Pena, who has not played in the big leagues since 2008, was crushing the ball in Reno, hitting .363 with 21 homers and 63 RBIs in 63 games for the Aces.
"He's been crushing it, hopefully it continues," D-backs manager Kirk Gibson said. "He's been swinging the bat well in Reno the whole time, lots of power. He's been hitting good pitching down there and we felt like playing the next games in the American League that it would be important to have a guy like him in our lineup."
During Interleague Play, games in AL parks utilize the designated hitter. Given his defensive shortcomings in the outfield, Pena is perfectly suited for the DH role and the D-backs had no other logical candidate.
Power has never been an issue for Pena, but making contact has. That seems to have changed this year, at least at the Triple-A level.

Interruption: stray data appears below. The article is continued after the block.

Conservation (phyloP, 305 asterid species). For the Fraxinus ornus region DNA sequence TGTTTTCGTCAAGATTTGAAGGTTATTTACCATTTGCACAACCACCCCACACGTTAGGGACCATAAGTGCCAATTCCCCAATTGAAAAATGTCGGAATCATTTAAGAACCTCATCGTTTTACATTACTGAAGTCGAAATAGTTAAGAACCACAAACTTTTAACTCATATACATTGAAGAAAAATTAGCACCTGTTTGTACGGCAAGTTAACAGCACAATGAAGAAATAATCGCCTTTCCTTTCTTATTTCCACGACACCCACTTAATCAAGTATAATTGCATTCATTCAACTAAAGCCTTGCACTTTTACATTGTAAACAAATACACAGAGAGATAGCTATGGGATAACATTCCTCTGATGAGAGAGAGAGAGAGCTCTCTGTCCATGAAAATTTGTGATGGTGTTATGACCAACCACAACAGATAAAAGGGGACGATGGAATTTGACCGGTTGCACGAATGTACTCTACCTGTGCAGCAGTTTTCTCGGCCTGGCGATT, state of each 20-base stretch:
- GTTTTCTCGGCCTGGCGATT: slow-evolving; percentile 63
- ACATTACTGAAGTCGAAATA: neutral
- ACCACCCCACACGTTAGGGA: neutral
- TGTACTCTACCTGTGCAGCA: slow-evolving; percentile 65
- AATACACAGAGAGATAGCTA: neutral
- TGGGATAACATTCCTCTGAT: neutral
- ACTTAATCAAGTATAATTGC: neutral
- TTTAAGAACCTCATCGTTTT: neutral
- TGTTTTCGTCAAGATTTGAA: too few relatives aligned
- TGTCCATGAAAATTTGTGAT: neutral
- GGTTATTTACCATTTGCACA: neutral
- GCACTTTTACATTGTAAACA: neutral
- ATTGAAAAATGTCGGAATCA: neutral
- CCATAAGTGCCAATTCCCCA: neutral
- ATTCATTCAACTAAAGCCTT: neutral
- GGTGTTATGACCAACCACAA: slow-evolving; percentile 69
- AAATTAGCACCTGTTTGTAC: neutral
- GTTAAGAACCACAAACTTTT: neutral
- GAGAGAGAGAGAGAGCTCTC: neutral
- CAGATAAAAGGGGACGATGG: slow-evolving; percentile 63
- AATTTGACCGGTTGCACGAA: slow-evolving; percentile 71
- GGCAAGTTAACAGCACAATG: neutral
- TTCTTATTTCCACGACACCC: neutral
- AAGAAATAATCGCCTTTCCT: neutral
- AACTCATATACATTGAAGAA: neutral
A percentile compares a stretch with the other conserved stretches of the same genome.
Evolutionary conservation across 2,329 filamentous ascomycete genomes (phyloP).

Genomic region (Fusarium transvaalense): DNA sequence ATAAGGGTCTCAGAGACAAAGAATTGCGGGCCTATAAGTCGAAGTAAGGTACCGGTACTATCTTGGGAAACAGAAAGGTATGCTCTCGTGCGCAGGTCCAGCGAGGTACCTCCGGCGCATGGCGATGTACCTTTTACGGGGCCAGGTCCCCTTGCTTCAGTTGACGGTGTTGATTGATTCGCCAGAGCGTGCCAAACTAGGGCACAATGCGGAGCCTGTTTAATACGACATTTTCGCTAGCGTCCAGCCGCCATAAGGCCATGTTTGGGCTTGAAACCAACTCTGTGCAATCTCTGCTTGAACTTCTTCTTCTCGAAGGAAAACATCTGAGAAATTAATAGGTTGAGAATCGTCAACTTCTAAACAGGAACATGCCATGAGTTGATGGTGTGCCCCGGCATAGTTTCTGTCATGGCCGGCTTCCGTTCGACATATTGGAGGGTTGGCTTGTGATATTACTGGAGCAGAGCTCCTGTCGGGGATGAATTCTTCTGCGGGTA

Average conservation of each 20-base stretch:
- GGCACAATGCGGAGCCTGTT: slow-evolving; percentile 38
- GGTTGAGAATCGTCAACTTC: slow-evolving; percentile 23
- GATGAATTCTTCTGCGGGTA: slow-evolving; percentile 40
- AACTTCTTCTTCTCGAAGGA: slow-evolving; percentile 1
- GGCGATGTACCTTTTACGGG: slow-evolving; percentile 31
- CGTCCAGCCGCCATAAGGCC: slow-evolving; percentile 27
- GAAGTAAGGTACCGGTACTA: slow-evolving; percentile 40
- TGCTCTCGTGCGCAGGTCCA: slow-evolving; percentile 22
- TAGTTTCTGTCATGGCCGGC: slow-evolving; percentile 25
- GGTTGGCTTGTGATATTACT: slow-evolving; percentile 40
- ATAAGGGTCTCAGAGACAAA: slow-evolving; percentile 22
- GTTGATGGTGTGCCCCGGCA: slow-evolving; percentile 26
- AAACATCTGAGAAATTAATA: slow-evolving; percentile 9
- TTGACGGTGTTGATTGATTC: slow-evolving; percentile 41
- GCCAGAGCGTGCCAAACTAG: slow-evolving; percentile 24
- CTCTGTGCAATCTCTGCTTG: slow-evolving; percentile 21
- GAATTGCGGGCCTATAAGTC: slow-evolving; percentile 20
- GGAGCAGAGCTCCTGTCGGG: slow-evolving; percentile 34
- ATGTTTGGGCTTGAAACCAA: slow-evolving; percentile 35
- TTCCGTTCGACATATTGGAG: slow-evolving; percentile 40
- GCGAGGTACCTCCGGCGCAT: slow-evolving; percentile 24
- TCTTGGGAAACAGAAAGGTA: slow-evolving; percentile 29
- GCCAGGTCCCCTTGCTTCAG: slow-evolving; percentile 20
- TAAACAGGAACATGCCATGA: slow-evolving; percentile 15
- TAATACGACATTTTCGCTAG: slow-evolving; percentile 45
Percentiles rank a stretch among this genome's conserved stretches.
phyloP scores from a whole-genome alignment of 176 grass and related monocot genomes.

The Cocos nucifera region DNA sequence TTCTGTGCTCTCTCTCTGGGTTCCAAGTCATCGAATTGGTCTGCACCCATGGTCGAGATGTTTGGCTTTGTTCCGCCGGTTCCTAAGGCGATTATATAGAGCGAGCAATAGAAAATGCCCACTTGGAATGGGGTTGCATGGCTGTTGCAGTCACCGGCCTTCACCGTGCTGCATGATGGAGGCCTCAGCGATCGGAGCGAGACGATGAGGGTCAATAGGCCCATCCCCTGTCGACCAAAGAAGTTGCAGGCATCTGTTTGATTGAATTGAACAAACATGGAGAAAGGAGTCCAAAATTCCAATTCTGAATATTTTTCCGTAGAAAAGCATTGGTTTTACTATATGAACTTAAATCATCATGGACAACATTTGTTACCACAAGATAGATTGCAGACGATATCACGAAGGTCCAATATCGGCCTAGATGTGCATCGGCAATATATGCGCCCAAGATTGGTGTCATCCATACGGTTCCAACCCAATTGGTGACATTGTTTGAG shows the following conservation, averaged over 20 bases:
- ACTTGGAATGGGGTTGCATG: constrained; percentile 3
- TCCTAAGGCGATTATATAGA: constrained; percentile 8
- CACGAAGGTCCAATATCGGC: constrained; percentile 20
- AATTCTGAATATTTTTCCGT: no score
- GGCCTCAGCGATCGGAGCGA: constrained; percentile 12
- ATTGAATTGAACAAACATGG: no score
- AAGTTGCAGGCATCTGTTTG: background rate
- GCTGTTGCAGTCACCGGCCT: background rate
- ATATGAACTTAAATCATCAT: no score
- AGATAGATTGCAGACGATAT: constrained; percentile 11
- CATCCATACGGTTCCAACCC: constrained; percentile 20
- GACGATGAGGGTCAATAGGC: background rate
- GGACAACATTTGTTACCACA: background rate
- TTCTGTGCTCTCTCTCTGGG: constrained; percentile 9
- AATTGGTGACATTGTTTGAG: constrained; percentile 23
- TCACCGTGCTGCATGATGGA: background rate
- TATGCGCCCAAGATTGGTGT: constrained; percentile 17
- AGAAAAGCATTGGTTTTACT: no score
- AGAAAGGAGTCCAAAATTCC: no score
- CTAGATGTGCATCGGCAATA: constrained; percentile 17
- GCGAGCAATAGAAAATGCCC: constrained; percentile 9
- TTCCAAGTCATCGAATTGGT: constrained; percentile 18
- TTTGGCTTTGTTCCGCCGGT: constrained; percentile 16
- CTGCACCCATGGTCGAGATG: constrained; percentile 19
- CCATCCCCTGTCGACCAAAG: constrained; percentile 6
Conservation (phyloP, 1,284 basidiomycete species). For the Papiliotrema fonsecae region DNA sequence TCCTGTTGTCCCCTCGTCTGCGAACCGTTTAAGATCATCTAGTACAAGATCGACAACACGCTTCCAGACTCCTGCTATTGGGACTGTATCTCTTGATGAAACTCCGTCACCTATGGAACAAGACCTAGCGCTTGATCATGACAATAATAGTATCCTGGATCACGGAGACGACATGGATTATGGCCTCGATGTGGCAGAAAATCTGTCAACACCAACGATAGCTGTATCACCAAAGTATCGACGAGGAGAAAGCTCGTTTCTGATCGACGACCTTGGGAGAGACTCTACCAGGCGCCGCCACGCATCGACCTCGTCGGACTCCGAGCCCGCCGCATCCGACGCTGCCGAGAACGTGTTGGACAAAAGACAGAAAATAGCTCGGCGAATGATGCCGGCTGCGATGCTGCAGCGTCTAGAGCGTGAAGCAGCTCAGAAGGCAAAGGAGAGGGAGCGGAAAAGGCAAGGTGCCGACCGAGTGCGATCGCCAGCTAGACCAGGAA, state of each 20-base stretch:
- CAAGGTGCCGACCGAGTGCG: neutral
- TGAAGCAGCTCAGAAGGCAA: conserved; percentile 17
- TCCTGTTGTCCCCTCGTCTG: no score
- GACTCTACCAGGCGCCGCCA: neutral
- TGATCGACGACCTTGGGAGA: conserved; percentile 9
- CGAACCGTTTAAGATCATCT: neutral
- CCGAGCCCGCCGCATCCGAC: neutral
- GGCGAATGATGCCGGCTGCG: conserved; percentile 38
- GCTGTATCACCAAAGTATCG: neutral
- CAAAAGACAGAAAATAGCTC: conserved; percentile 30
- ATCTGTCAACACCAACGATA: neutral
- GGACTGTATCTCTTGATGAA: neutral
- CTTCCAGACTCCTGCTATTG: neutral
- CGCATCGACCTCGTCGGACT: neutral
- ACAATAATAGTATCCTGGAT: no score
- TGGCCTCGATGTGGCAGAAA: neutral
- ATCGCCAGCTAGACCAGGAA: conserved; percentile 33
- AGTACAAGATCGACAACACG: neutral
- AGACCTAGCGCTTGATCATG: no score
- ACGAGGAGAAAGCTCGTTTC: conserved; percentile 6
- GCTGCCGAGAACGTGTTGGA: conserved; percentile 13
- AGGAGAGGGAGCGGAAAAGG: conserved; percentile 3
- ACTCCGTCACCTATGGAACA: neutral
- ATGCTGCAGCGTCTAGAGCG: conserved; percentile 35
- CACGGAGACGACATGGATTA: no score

"My first time in my career I was thinking about it, wow, .363, that's a lot to hit," he said. "I worked hard in the off-season and I showed up in spring training and worked hard and I went down and tried to do the same thing."
The rise in average coincides with his emphasis on not striking out as much.
"It's different," he said. "My approach is just to hit for average. I think everybody knows that I would just worry about hitting home runs, just think about that. But I've realized I have to go to the plate and just make contact. I know I've got power. I just told myself that I have to prove that I can hit for average, too. I'm taking pitches, taking some walks and striking out less. I was surprised when I saw my numbers. I was like, wow, that's not me, not the way I used to strike out before. My main thing is just to make contact. If I make contact, something will happen. Just trying to put the ball in play and we'll see."
The club designated infielder Sean Burroughs for assignment to make room for Pena.